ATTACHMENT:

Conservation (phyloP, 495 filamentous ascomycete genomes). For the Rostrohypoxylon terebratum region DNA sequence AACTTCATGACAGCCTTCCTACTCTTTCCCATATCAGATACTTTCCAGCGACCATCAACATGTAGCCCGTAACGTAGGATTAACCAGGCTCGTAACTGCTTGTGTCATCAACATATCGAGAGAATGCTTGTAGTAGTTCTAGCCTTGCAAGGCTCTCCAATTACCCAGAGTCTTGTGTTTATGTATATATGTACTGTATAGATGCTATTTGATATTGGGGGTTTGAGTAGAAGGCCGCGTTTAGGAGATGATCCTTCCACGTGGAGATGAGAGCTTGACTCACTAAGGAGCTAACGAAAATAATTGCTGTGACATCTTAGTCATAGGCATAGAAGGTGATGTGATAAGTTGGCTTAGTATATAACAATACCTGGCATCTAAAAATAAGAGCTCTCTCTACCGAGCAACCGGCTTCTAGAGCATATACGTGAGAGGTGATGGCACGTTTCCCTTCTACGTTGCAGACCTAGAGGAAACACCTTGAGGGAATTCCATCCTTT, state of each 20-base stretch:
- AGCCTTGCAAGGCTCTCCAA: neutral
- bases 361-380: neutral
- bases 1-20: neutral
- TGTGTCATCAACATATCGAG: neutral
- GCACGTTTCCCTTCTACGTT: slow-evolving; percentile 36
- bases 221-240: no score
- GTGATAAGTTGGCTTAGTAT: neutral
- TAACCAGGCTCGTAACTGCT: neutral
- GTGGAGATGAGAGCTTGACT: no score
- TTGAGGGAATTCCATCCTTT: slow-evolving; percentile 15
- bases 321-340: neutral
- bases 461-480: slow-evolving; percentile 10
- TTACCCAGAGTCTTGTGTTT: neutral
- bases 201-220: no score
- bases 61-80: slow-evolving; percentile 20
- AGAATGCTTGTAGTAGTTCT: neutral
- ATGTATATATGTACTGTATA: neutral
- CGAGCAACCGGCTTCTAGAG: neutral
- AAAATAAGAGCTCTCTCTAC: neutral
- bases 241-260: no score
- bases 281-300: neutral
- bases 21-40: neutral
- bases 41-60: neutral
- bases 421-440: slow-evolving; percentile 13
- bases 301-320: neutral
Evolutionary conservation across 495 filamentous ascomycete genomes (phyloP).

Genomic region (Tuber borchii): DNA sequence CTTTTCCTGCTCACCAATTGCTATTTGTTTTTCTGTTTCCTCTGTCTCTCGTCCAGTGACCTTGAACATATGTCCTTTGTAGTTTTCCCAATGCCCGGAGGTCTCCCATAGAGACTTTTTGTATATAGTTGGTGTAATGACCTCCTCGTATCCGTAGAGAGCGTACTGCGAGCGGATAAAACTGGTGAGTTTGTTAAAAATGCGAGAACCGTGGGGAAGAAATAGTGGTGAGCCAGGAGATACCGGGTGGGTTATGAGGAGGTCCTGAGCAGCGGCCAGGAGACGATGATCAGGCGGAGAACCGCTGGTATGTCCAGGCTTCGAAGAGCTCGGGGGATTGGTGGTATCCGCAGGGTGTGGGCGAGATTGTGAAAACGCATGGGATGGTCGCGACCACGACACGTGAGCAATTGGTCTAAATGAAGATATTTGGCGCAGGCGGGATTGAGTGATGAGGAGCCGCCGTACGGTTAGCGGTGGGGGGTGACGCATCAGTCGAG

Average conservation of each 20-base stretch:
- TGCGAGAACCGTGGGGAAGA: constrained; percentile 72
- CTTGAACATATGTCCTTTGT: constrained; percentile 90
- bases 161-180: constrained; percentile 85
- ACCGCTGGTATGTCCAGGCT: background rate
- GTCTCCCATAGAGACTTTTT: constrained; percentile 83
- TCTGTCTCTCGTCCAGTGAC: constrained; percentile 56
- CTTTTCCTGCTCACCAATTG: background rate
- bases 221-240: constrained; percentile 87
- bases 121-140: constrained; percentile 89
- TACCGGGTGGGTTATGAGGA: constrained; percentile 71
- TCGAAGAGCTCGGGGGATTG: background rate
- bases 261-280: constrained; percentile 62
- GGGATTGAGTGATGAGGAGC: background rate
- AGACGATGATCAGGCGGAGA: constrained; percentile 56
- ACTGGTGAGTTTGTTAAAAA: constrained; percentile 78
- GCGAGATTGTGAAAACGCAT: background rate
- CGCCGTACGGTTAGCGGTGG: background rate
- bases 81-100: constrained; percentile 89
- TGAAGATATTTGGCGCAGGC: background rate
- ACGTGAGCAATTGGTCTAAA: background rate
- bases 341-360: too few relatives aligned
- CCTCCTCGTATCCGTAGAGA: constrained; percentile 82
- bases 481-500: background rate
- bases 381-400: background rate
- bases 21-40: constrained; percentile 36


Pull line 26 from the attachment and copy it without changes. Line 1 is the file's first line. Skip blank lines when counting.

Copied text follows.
- bases 301-320: neutral